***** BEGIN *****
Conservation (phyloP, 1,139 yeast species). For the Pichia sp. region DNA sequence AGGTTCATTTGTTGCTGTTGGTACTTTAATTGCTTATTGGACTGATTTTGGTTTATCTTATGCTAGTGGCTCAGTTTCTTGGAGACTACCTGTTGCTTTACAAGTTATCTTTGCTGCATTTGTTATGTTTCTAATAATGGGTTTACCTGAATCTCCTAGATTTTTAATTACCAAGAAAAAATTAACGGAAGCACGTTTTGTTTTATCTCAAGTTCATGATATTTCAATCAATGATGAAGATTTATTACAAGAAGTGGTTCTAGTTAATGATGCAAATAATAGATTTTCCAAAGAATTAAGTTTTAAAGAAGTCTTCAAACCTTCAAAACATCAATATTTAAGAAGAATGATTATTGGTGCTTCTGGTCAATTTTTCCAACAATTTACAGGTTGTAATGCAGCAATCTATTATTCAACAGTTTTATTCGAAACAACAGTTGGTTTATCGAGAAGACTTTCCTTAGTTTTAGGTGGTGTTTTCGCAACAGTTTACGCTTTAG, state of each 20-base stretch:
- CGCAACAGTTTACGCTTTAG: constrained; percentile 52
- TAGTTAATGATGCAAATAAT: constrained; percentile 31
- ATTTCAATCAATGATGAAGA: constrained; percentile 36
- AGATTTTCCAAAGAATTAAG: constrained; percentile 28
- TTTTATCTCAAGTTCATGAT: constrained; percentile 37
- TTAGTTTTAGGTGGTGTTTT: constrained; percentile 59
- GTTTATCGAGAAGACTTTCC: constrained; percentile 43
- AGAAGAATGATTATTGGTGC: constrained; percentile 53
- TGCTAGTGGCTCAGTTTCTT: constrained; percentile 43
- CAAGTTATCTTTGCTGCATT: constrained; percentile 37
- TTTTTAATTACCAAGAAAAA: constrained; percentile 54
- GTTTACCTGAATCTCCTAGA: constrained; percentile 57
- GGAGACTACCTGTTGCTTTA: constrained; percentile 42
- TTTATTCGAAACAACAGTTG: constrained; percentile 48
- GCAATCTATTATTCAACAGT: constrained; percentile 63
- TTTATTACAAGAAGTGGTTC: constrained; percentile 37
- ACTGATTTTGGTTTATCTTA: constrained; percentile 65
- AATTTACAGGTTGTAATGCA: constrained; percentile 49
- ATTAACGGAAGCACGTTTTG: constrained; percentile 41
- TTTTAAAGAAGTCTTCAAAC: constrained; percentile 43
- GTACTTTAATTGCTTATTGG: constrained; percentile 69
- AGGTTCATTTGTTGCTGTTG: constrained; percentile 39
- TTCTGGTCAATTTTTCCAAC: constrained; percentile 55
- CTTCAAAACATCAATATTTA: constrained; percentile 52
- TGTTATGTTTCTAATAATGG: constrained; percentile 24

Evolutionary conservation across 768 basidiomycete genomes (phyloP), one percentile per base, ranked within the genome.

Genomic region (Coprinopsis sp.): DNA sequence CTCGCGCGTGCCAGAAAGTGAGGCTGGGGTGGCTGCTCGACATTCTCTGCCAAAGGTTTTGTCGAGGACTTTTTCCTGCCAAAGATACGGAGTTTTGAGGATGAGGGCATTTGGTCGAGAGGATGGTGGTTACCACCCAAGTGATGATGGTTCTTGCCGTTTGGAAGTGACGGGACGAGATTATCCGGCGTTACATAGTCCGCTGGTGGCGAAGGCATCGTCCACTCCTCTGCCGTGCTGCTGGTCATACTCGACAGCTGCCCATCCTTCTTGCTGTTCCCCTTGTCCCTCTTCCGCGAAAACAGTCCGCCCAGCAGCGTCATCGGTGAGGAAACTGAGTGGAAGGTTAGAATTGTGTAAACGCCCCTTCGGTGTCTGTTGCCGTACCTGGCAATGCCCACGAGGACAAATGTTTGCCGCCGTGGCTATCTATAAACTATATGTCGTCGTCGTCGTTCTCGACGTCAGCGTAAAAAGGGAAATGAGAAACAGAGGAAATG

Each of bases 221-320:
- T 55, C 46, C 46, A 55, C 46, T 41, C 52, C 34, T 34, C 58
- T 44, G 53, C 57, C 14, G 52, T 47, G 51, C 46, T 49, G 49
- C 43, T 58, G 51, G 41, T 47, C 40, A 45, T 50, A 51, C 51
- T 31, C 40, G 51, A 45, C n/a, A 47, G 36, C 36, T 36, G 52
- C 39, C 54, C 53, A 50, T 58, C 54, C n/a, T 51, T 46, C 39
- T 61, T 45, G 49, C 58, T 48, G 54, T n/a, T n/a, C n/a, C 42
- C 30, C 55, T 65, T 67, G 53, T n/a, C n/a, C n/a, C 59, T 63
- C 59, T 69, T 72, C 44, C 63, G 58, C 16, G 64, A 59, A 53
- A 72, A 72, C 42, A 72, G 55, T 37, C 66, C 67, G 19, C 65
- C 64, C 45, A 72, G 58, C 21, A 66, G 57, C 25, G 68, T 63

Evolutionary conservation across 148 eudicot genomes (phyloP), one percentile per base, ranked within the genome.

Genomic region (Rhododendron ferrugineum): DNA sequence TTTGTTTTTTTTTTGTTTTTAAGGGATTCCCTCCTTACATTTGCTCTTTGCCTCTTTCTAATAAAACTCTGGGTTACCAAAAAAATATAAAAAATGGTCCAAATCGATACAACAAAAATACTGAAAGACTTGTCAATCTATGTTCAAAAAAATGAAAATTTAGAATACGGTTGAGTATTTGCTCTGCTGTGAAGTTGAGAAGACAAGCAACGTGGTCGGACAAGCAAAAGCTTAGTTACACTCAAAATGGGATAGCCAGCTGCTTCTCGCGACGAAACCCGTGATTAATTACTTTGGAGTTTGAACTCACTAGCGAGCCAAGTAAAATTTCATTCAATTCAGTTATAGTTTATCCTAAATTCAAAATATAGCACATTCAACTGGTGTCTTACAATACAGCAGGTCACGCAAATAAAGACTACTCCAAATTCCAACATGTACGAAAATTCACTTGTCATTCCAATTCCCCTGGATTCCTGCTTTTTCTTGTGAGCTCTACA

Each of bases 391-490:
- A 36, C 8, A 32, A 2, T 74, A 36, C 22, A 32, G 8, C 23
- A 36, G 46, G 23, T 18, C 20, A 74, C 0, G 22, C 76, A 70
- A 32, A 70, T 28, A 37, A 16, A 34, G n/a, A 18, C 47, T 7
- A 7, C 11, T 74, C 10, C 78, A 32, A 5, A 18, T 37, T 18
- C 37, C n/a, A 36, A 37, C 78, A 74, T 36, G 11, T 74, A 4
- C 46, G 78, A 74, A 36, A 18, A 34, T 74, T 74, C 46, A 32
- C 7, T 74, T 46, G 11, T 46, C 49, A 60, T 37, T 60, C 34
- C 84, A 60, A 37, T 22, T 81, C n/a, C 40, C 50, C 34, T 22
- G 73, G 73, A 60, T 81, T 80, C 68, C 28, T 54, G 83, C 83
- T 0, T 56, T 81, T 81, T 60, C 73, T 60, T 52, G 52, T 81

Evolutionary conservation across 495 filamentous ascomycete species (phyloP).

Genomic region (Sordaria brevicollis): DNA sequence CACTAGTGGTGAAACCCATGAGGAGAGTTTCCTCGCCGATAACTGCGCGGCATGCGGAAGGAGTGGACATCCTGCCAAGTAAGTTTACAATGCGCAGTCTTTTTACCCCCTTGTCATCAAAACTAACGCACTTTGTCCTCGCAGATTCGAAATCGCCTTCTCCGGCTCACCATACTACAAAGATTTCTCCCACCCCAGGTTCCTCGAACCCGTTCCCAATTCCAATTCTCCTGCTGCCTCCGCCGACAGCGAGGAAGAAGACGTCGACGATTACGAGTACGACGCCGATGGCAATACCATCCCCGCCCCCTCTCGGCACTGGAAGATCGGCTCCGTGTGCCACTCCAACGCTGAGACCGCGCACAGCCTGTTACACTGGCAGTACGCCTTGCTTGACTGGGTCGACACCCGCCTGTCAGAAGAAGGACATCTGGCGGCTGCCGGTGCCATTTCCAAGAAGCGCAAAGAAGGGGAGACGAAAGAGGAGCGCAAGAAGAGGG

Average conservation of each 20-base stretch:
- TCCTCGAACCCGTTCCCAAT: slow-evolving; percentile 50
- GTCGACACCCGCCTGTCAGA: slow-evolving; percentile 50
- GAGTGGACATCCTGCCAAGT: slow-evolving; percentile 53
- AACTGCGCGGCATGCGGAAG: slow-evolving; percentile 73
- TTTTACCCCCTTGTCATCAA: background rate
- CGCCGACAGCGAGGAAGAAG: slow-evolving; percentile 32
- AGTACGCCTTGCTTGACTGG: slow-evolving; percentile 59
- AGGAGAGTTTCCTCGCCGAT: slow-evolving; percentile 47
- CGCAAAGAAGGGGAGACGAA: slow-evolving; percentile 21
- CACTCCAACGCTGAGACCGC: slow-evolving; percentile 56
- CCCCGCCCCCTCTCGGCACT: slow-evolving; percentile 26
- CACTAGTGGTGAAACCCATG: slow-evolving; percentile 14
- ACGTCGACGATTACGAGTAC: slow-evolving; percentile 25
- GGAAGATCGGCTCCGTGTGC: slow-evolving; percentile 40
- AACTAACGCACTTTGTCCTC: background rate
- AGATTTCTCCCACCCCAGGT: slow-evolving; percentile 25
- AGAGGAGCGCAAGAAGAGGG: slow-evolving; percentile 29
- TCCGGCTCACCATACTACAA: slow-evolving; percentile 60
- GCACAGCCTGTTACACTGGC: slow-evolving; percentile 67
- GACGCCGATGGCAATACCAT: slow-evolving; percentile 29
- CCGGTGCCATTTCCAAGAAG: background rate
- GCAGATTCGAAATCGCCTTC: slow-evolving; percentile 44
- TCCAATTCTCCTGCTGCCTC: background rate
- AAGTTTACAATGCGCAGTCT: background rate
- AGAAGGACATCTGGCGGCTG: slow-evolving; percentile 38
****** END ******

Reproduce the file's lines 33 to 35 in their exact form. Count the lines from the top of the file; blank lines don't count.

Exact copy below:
- T 31, C 40, G 51, A 45, C n/a, A 47, G 36, C 36, T 36, G 52
- C 39, C 54, C 53, A 50, T 58, C 54, C n/a, T 51, T 46, C 39
- T 61, T 45, G 49, C 58, T 48, G 54, T n/a, T n/a, C n/a, C 42